When we came here, I assumed that this would be true – that despite embracing a life centered around my family, away from the stresses of work, and in a totally idyllic location, I would find myself swinging between ebullient and cranky just as I have my whole life.

If you read this blog start to finish (as I am sure only a few members of my own family have done) you would see that that has in fact been the case. My glass is generally half-empty or half-full from day to day, but rarely overflows and never ever runs totally dry.

But the precise quality of the happiness I have found here is different. It feels more steady, somehow. More daily and rhythmic. Fewer amusements rise like soap bubbles, only to burst into the air as disappointments. As an armchair anthropologist, I’ve tried to puzzle through exactly why.

I have to credit the French. It’s not for nothing that people love to come here, as the French have preserved and cherished a landscape and a lifestyle to which the rest of the world likes to escape, on the order of 85 million tourists per year.

The people who have lived in this countryside for basically all of human history appear to me to have a different way of being happy from the way Americans define the word. While the U.S. Constitution reminds us of our right to pursue own own innovative forms of happiness, the French seem dead serious about insuring the preservation of their shared vision of bonheur.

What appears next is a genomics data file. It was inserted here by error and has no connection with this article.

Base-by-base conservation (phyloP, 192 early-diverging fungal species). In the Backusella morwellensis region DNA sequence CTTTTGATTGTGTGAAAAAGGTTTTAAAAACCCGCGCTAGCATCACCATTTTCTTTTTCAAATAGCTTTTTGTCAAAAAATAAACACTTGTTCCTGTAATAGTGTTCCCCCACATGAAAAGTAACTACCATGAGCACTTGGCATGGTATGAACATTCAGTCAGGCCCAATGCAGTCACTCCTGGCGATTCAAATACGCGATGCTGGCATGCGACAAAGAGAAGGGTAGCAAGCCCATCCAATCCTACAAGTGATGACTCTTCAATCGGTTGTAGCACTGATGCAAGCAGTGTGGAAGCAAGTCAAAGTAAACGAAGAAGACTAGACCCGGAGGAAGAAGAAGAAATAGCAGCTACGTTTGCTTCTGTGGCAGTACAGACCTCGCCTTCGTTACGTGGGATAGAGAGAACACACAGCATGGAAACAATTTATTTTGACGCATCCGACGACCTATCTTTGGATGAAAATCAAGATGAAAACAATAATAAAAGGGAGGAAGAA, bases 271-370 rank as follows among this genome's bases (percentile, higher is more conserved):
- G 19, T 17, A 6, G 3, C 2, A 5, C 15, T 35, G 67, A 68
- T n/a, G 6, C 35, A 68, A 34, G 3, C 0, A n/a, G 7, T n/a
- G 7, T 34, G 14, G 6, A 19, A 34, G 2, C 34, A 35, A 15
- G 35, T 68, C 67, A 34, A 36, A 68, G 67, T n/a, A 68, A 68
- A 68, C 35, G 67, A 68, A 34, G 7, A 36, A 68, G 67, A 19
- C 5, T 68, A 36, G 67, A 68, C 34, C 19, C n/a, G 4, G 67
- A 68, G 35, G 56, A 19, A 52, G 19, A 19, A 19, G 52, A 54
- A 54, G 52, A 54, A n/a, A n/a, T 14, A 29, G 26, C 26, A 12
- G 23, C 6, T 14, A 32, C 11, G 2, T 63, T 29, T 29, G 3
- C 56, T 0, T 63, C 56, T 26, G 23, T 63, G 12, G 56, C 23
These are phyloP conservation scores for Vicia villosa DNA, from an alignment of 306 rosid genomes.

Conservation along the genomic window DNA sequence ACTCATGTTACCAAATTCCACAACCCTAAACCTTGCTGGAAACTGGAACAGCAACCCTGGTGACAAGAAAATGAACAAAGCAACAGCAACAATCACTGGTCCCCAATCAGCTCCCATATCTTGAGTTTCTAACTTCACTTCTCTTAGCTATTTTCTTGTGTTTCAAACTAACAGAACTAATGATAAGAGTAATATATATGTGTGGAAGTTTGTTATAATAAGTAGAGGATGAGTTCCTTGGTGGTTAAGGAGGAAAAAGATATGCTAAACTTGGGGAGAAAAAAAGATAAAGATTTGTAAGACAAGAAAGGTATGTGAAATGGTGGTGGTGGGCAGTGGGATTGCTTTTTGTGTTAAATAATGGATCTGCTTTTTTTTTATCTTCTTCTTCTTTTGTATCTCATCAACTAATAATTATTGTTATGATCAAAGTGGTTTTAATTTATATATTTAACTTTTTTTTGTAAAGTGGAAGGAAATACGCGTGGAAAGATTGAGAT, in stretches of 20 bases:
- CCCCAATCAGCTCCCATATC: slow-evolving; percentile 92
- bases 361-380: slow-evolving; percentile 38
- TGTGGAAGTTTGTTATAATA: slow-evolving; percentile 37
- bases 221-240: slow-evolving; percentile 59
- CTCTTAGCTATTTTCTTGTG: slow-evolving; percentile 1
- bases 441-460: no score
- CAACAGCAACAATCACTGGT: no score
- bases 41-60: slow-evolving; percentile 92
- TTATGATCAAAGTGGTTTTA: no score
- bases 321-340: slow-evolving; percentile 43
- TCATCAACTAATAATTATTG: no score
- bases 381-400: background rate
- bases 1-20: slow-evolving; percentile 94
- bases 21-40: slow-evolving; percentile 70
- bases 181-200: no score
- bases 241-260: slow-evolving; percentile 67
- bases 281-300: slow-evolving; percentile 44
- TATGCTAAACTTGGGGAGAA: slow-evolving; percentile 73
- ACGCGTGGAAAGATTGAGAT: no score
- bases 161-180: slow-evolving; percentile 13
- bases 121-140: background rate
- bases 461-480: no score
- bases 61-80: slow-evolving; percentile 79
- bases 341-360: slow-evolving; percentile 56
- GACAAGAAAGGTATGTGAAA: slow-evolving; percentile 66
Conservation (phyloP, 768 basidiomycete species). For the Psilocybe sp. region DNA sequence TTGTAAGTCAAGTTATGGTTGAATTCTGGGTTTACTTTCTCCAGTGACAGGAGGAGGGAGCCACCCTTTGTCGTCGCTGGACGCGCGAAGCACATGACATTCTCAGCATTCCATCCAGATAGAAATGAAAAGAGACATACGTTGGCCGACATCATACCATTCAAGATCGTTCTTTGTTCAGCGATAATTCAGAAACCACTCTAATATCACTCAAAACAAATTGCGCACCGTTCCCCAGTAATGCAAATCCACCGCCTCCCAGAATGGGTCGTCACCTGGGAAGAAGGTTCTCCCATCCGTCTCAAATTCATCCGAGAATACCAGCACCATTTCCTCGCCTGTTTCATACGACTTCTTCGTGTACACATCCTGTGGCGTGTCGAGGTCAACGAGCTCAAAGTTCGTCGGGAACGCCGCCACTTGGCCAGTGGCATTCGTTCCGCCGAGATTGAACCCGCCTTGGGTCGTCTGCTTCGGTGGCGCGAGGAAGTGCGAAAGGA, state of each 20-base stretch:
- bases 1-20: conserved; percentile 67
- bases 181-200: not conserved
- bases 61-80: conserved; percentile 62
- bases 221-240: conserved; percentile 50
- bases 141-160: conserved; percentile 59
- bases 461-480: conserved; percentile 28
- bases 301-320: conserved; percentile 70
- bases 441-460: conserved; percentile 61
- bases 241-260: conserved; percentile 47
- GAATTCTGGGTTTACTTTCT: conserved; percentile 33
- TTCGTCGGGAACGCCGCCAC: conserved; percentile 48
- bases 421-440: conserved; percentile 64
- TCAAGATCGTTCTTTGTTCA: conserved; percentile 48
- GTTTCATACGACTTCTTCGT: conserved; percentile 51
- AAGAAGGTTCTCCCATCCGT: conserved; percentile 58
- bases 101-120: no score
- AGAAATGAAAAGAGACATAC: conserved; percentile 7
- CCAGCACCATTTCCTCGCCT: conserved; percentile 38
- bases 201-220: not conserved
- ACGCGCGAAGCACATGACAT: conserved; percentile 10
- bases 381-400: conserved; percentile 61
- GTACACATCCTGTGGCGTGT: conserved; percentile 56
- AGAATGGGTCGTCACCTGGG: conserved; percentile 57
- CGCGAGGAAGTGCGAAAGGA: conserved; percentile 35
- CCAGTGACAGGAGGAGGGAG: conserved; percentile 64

American-style happiness is individually-defined. Mine may look like yours, but it might not. Our happiness is also often fleeting and elusive. It is characterized by enormous smiles, fulfillment in one’s career, good times rolling on the weekend, and a feeling of freedom of expressing one’s emotions and ideas. Americans are often surprised – shocked even -- when the forms of happiness we promised ourselves we'd find are shattered, or turn out to be hollow. But, hopeful as ever, we get up the next day and pursue happiness again. There is always something more amazing on the horizon to consume or achieve. And we're just the ones to invent it.